This is in stark contrast to a decade ago, when mega-disasters included the Indian Ocean tsunami, the Somalia famine and the Pakistan floods. The patterns of these disasters were more clearly defined: Many lives were lost, and people suffered, but there was a clear pattern of needs peaking and tapering off as these crises played out.

Ebola aside, today’s mega-crises show no signs of subsiding and conditions continue to deteriorate. In just over a decade, the number of people in need of humanitarian aid has more than doubled. The mega-emergencies we now face are man-made crises that are a product of today’s turbulent times.

In Syria—the worst humanitarian emergency of our era—the crisis has entered its fifth year with no signs of ending. Fighting rages on in South Sudan and Yemen where millions are now at risk of famine.

Ongoing conflict in South Sudan has forced more than 1.5 million people to flee their homes. Around the world there are now more people displaced by conflict than any other time in history. / Jacob Zocherman, The Danish Refugee Council

Ongoing conflict in South Sudan has forced more than 1.5 million people to flee their homes. Around the world there are now more people displaced by conflict than any other time in history. / Jacob Zocherman, The Danish Refugee Council

This, in turn, has placed enormous strain upon the humanitarian system and cast its weaknesses into stark relief. Samantha Power, the U.S. ambassador to the United Nations, recently called attention to the “patchwork humanitarian system” struggling to handle today’s burden of crises. She said we need to think hard about how to reform and invent new solutions.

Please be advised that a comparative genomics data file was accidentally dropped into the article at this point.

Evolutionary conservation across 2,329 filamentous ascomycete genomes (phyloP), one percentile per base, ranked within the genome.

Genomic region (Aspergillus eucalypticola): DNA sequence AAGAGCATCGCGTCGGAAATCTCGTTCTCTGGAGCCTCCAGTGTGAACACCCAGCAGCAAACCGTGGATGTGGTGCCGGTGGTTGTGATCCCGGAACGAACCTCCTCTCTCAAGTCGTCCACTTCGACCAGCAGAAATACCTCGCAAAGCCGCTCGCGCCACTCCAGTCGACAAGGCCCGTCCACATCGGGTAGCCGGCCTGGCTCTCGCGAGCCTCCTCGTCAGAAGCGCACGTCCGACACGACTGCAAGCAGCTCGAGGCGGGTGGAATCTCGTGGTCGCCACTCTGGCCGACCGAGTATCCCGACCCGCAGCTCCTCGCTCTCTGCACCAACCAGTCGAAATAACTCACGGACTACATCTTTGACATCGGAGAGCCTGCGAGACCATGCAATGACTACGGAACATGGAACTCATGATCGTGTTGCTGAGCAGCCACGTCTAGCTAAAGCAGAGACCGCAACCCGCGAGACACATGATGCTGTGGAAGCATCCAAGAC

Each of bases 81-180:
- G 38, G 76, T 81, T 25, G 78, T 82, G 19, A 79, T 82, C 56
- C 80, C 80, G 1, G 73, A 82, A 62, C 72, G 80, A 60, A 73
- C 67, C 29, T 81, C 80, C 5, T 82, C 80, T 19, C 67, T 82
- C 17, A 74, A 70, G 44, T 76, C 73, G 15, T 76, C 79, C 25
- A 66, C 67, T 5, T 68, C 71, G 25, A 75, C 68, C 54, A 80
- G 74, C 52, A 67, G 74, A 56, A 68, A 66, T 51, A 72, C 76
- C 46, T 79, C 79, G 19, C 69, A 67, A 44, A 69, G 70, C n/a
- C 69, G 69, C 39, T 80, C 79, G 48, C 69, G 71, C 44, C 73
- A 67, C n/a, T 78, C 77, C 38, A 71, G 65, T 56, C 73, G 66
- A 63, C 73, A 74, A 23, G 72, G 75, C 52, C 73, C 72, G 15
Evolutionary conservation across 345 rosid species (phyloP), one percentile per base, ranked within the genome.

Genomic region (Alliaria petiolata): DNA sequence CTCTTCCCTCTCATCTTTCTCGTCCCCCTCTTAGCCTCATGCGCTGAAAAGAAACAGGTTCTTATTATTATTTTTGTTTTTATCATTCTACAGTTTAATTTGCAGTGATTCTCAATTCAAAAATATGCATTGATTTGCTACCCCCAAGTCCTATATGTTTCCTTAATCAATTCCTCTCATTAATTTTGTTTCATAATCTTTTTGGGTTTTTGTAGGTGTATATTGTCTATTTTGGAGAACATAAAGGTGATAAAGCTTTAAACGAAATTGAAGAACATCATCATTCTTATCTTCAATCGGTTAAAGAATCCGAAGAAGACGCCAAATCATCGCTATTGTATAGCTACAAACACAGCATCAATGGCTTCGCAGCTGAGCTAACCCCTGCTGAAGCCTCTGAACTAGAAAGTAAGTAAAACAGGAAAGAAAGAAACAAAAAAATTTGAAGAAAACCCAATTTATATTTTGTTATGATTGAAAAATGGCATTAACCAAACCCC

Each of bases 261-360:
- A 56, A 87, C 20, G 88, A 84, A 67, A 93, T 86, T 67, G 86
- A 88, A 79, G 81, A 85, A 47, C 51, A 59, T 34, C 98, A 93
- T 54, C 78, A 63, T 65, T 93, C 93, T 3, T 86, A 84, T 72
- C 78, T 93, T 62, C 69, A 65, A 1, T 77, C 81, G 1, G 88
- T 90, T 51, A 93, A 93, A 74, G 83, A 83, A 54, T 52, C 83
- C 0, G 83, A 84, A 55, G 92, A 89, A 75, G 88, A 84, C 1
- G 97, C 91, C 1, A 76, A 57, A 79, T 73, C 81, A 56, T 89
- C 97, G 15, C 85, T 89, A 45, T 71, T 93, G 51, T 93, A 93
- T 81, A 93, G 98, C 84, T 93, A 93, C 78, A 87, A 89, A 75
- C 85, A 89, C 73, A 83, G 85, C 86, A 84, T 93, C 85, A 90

Next year, the United Nations will be holding its first-ever World Humanitarian Summit. The hope is that this will serve as a forum for change, where countries can come together with solutions to improve the humanitarian system to meet the challenges of today and the future. The stakes are high, and the U.S. Government is working hard to use the summit to advance serious reforms and innovations.

This disaster team in Liberia is one of five Disaster Assistance Response Teams simultaneously deployed by USAID to lead the U.S. Government response for the Ebola outbreak, the Nepal earthquake, and crises in Syria, Iraq and South Sudan. / Marco Rivera, USAID/OFDA

This disaster team in Liberia is one of five Disaster Assistance Response Teams simultaneously deployed by USAID to lead the U.S. Government response for the Ebola outbreak, the Nepal earthquake, and crises in Syria, Iraq and South Sudan. / Marco Rivera, USAID/OFDA

While crisis can bring out the worst in humanity, it also brings out the best in us — something that we celebrate today on World Humanitarian Day. Every year on Aug. 19 we honor the fallen UN relief workers who died in the 1993 bombing in Baghdad and pay tribute to aid workers around the world. It’s also an opportunity to look ahead to the future.

Today’s unparalleled challenges require new and innovative solutions. USAID is prepared to roll up its sleeves to show that the spirit of humanitarianism is still very much alive.

ABOUT THE AUTHOR

Jeremy Konyndyk is the director of USAID’s Office of U.S. Foreign Disaster Assistance.